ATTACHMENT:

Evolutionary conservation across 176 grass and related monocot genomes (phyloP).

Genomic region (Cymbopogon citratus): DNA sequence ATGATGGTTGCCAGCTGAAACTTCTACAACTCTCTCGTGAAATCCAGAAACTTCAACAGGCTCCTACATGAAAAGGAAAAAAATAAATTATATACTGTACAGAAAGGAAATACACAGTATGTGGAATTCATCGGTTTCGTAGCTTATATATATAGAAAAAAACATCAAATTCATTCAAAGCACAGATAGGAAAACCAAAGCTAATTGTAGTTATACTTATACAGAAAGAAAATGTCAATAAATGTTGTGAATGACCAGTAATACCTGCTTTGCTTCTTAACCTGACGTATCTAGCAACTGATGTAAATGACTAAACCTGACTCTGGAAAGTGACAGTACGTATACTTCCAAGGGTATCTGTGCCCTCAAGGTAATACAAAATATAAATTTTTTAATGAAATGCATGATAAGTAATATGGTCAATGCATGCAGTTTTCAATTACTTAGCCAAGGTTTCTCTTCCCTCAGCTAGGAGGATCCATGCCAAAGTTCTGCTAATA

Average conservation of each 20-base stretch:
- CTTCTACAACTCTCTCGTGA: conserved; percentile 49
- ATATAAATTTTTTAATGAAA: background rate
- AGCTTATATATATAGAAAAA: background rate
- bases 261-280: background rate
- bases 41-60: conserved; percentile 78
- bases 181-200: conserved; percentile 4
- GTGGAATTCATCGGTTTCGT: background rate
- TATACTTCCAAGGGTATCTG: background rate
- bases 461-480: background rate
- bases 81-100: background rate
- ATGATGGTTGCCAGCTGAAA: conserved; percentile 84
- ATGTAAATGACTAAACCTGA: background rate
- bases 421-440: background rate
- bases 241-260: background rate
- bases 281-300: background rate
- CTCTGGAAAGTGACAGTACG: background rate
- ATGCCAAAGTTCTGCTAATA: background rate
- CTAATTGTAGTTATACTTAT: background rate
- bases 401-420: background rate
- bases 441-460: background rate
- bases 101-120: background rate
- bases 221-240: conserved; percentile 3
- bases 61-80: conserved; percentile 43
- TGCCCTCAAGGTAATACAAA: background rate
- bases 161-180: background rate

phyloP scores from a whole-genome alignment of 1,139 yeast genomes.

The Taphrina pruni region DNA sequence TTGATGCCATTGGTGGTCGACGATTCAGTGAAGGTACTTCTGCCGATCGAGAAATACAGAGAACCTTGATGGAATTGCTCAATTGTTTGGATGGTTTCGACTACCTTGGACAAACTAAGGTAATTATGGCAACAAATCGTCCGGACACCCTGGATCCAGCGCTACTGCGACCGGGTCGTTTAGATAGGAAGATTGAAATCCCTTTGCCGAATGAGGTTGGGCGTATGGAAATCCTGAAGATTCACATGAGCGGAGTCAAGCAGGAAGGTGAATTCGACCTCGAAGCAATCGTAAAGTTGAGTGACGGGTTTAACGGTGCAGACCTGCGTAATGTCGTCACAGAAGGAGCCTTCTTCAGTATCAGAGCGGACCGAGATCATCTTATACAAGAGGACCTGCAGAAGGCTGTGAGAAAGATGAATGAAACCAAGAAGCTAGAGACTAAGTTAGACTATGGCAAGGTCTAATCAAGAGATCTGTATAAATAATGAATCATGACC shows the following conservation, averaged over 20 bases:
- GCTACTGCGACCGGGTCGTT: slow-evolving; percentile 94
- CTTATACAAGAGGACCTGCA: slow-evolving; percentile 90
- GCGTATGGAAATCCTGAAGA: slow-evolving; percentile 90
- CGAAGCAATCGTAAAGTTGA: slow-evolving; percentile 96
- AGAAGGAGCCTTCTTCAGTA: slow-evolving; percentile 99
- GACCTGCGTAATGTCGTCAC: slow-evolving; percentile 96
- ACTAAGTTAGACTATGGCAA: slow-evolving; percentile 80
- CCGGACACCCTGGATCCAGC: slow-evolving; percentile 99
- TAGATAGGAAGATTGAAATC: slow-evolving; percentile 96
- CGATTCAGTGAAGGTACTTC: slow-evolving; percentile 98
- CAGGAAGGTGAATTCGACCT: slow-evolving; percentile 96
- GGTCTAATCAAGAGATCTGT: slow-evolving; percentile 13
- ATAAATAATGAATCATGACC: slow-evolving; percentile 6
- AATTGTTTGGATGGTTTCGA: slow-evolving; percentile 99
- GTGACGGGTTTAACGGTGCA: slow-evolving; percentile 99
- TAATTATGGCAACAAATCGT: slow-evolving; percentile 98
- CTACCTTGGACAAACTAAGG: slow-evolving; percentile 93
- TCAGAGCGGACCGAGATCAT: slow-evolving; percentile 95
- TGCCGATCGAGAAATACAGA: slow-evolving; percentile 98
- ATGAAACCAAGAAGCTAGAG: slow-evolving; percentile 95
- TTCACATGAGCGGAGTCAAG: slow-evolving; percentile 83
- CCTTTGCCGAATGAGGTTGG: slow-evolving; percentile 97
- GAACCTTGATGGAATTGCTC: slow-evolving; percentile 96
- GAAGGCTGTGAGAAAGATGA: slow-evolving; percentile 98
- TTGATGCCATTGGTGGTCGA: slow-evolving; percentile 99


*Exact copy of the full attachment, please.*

Evolutionary conservation across 176 grass and related monocot genomes (phyloP).

Genomic region (Cymbopogon citratus): DNA sequence ATGATGGTTGCCAGCTGAAACTTCTACAACTCTCTCGTGAAATCCAGAAACTTCAACAGGCTCCTACATGAAAAGGAAAAAAATAAATTATATACTGTACAGAAAGGAAATACACAGTATGTGGAATTCATCGGTTTCGTAGCTTATATATATAGAAAAAAACATCAAATTCATTCAAAGCACAGATAGGAAAACCAAAGCTAATTGTAGTTATACTTATACAGAAAGAAAATGTCAATAAATGTTGTGAATGACCAGTAATACCTGCTTTGCTTCTTAACCTGACGTATCTAGCAACTGATGTAAATGACTAAACCTGACTCTGGAAAGTGACAGTACGTATACTTCCAAGGGTATCTGTGCCCTCAAGGTAATACAAAATATAAATTTTTTAATGAAATGCATGATAAGTAATATGGTCAATGCATGCAGTTTTCAATTACTTAGCCAAGGTTTCTCTTCCCTCAGCTAGGAGGATCCATGCCAAAGTTCTGCTAATA

Average conservation of each 20-base stretch:
- CTTCTACAACTCTCTCGTGA: conserved; percentile 49
- ATATAAATTTTTTAATGAAA: background rate
- AGCTTATATATATAGAAAAA: background rate
- bases 261-280: background rate
- bases 41-60: conserved; percentile 78
- bases 181-200: conserved; percentile 4
- GTGGAATTCATCGGTTTCGT: background rate
- TATACTTCCAAGGGTATCTG: background rate
- bases 461-480: background rate
- bases 81-100: background rate
- ATGATGGTTGCCAGCTGAAA: conserved; percentile 84
- ATGTAAATGACTAAACCTGA: background rate
- bases 421-440: background rate
- bases 241-260: background rate
- bases 281-300: background rate
- CTCTGGAAAGTGACAGTACG: background rate
- ATGCCAAAGTTCTGCTAATA: background rate
- CTAATTGTAGTTATACTTAT: background rate
- bases 401-420: background rate
- bases 441-460: background rate
- bases 101-120: background rate
- bases 221-240: conserved; percentile 3
- bases 61-80: conserved; percentile 43
- TGCCCTCAAGGTAATACAAA: background rate
- bases 161-180: background rate

phyloP scores from a whole-genome alignment of 1,139 yeast genomes.

The Taphrina pruni region DNA sequence TTGATGCCATTGGTGGTCGACGATTCAGTGAAGGTACTTCTGCCGATCGAGAAATACAGAGAACCTTGATGGAATTGCTCAATTGTTTGGATGGTTTCGACTACCTTGGACAAACTAAGGTAATTATGGCAACAAATCGTCCGGACACCCTGGATCCAGCGCTACTGCGACCGGGTCGTTTAGATAGGAAGATTGAAATCCCTTTGCCGAATGAGGTTGGGCGTATGGAAATCCTGAAGATTCACATGAGCGGAGTCAAGCAGGAAGGTGAATTCGACCTCGAAGCAATCGTAAAGTTGAGTGACGGGTTTAACGGTGCAGACCTGCGTAATGTCGTCACAGAAGGAGCCTTCTTCAGTATCAGAGCGGACCGAGATCATCTTATACAAGAGGACCTGCAGAAGGCTGTGAGAAAGATGAATGAAACCAAGAAGCTAGAGACTAAGTTAGACTATGGCAAGGTCTAATCAAGAGATCTGTATAAATAATGAATCATGACC shows the following conservation, averaged over 20 bases:
- GCTACTGCGACCGGGTCGTT: slow-evolving; percentile 94
- CTTATACAAGAGGACCTGCA: slow-evolving; percentile 90
- GCGTATGGAAATCCTGAAGA: slow-evolving; percentile 90
- CGAAGCAATCGTAAAGTTGA: slow-evolving; percentile 96
- AGAAGGAGCCTTCTTCAGTA: slow-evolving; percentile 99
- GACCTGCGTAATGTCGTCAC: slow-evolving; percentile 96
- ACTAAGTTAGACTATGGCAA: slow-evolving; percentile 80
- CCGGACACCCTGGATCCAGC: slow-evolving; percentile 99
- TAGATAGGAAGATTGAAATC: slow-evolving; percentile 96
- CGATTCAGTGAAGGTACTTC: slow-evolving; percentile 98
- CAGGAAGGTGAATTCGACCT: slow-evolving; percentile 96
- GGTCTAATCAAGAGATCTGT: slow-evolving; percentile 13
- ATAAATAATGAATCATGACC: slow-evolving; percentile 6
- AATTGTTTGGATGGTTTCGA: slow-evolving; percentile 99
- GTGACGGGTTTAACGGTGCA: slow-evolving; percentile 99
- TAATTATGGCAACAAATCGT: slow-evolving; percentile 98
- CTACCTTGGACAAACTAAGG: slow-evolving; percentile 93
- TCAGAGCGGACCGAGATCAT: slow-evolving; percentile 95
- TGCCGATCGAGAAATACAGA: slow-evolving; percentile 98
- ATGAAACCAAGAAGCTAGAG: slow-evolving; percentile 95
- TTCACATGAGCGGAGTCAAG: slow-evolving; percentile 83
- CCTTTGCCGAATGAGGTTGG: slow-evolving; percentile 97
- GAACCTTGATGGAATTGCTC: slow-evolving; percentile 96
- GAAGGCTGTGAGAAAGATGA: slow-evolving; percentile 98
- TTGATGCCATTGGTGGTCGA: slow-evolving; percentile 99